In a workshop on Managerial Excellence, we were talking about Assertiveness in communication...being honest, direct and caring and yet saying a No.
One participant, eyes big with what seemed a mixture of amusement and horror at the same time asked, " Can we say no to a client? Or a boss?" His body language suggested to me that his mind had already rejected the proposition the moment it was introduced in the workshop. I knew that changing his opinion was going to be an uphill battle because the conviction in his stance said it with finality - Saying No is Impossible! Its Unthinkable! Its just not done!
While I continued with the 5 steps to assertiveness in that workshop, I realised that at times its a much deeper issue behind the simple behavior of not saying a No. It is called the People Pleaser Personality.
Am I a People Pleaser?
Here are some ways to recognize a People Pleaser:
People Pleasers are the nicest people we know. They always put others ahead of themselves. They are ever ready to help, lend a hand, be there. They are last on their own priority list. For example, a colleague who will help you out in your work even if their own work suffers.
They are very uncomfortable with conflict and prioritize harmony and peace over anything else. They would rather agree with what the other is saying than get into a conversation that can become an argument. For example, a spouse who will agree to go to a social gathering where they feel out of place just to keep peace in the relationship.
They have a hard time making tough decisions that may displease some people as they are very sensitive to criticism. Such a decision may freeze them into inaction and even one critical comment from anyone tends to consume their thoughts for the next few days. For example, saying a no to friends who call at 10 pm and make a spontaneous plan to meet at 11pm on the same day is very difficult for them as they don't want to hear a single harsh word.
They like to be seen as doing the right thing, no matter what. For example, they would like to take the entire family out if the spouse requests for an outing. This is true even if they themselves may be dying for some alone time with the spouse, but again would not like to be seen as selfish or uncaring.
They will never be able to say no even to a boss's or client's most unreasonable demand. Saying No makes them feel guilty. They will stretch themselves to meet those demands, work long hours, work weekends and sacrifice all their family time in the hope that it will make the boss happy. The more difficult a person is to please, the more they would do all they can to win the person over.
Here's what years of People Pleasing does to us
Builds up resentment as we know that we don't have the freedom to be who we are. While externally, we are doing all we can to keep the image of harmony, inside we are boiling with anger.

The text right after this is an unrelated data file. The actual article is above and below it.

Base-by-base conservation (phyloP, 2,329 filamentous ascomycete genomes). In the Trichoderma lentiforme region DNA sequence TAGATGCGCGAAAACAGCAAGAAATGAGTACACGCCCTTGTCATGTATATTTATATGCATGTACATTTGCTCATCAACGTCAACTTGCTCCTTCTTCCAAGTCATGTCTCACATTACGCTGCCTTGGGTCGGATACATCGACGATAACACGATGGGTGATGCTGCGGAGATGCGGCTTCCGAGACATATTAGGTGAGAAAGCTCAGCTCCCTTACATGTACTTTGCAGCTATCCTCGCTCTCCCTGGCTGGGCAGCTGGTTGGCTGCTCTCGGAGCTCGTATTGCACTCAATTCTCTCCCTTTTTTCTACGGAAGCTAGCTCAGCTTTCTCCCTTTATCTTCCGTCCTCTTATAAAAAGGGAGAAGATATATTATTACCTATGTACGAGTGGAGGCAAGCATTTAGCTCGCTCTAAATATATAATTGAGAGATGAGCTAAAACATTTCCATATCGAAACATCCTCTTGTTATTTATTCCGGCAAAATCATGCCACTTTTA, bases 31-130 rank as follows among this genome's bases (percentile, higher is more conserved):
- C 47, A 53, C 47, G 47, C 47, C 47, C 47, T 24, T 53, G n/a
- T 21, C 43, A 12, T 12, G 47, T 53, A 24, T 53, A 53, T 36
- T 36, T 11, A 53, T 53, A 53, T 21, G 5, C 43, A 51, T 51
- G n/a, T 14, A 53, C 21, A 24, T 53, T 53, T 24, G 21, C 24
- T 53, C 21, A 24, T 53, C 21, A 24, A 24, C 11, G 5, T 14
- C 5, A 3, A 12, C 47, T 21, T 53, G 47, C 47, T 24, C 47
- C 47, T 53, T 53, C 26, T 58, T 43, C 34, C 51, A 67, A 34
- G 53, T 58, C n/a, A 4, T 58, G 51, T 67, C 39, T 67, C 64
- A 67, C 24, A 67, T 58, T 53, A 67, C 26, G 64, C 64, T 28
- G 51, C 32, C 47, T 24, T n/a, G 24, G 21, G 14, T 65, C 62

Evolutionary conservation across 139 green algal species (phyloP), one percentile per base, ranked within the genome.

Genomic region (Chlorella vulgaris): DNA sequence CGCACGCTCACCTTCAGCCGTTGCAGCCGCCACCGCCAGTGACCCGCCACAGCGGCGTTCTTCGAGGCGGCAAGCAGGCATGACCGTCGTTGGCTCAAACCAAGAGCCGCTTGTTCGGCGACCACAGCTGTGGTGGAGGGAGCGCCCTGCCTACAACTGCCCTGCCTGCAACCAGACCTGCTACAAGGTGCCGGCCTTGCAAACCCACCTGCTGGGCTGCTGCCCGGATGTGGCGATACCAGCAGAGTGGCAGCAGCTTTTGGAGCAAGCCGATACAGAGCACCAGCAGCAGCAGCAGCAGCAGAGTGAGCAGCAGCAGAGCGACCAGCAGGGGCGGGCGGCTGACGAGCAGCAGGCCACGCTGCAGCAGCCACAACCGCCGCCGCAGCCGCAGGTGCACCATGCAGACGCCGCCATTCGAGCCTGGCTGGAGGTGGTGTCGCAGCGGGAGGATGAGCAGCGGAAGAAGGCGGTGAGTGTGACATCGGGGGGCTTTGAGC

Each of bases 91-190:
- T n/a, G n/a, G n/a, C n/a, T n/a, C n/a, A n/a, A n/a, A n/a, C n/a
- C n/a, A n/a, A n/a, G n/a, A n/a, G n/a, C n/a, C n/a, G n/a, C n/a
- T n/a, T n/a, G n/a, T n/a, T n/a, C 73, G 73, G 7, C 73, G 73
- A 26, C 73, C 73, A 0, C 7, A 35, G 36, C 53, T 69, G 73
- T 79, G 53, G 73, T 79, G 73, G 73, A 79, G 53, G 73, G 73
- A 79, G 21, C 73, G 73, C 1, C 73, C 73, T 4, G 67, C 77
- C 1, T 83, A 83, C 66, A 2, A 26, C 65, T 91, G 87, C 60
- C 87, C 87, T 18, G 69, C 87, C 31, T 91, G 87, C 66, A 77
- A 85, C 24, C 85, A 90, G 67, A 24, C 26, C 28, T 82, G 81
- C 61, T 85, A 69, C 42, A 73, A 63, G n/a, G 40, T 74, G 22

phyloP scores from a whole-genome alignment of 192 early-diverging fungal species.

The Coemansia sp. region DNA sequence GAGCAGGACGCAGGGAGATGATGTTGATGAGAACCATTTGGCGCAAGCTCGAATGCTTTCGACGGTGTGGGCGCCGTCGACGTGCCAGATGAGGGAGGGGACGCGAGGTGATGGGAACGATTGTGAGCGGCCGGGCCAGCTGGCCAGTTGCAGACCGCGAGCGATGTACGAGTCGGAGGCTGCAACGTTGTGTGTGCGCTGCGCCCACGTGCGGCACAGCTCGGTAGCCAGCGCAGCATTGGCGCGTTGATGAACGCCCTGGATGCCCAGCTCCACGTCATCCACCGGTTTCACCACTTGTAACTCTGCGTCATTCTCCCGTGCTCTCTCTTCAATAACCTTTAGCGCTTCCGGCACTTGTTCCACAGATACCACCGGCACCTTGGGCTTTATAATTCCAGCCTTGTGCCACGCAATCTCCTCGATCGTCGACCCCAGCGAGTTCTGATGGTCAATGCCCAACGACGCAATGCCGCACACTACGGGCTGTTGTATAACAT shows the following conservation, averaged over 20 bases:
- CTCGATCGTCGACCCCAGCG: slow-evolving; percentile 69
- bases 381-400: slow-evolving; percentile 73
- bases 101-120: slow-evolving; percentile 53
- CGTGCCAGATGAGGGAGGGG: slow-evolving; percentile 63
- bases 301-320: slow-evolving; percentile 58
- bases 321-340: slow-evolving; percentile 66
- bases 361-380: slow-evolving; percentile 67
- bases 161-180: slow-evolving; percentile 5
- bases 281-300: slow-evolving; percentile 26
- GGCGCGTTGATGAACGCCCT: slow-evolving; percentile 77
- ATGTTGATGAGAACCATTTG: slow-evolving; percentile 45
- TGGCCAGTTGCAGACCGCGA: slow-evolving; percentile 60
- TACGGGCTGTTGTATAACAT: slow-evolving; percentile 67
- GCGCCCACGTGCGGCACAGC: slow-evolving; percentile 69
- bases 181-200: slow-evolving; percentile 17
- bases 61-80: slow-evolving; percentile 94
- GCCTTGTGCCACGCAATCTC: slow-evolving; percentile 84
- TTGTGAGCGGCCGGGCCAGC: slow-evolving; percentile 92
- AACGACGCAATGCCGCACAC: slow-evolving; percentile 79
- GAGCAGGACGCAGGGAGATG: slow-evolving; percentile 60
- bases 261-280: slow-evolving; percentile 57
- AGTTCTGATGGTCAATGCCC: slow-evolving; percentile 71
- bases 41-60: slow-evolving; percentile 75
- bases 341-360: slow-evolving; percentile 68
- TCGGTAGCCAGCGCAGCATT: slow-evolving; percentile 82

Creates Stress in our system as we are constantly trying to live up to what we think will make the other happy. There's constant pressure to live up to expectations. And we all know the medical fallout of chronic stress.
We neglect ourselves, our bodies, our mind and our soul. We hide our talent and abandon our hobbies. We give up the chance to live a joyful life and be authentic and true to who we are.
We can break out of this pattern of thinking with some amount of practice as suggested in the video here.
The best thing to do however, is to understand the genesis of People Pleasing in your own life.
As a Coach & Inner Transformation facilitator, I have now understood that People Pleasing starts with Parent Pleasing, most of the time in earliest days of childhood. Yes, people pleasers are not born, they are made.
Have you ever seen a toddler who runs around the room doing new things, looking back at mother or father every time for approval? If the young child receives really harsh criticism in the form of belittling words, looks, shouting or even a rap on the knuckles their world crumbles around them as they interpret this to mean complete rejection of themselves. Or take the case of an absentee parent who is unavailable to the child. The child wants to do all in its power to make the parent happy and stay longer. When the parent goes away (for work, or separates), the child feels abandoned. The fear of rejection or abandonment and the need for validation is the genesis of the People Pleaser.
If you identify with the scenarios in this article, are keen to explore deeper aspects of your personality and want to Reclaim your Inner Potential , do come to this workshop on 5th & 6th of November at Gurgaon. Its on a weekend, so your boss won't miss you (lol)!
Click on the link below
It is time to let go of the People Pleaser and Reclaim Your True Authentic Joyful Self!
Luv & abundance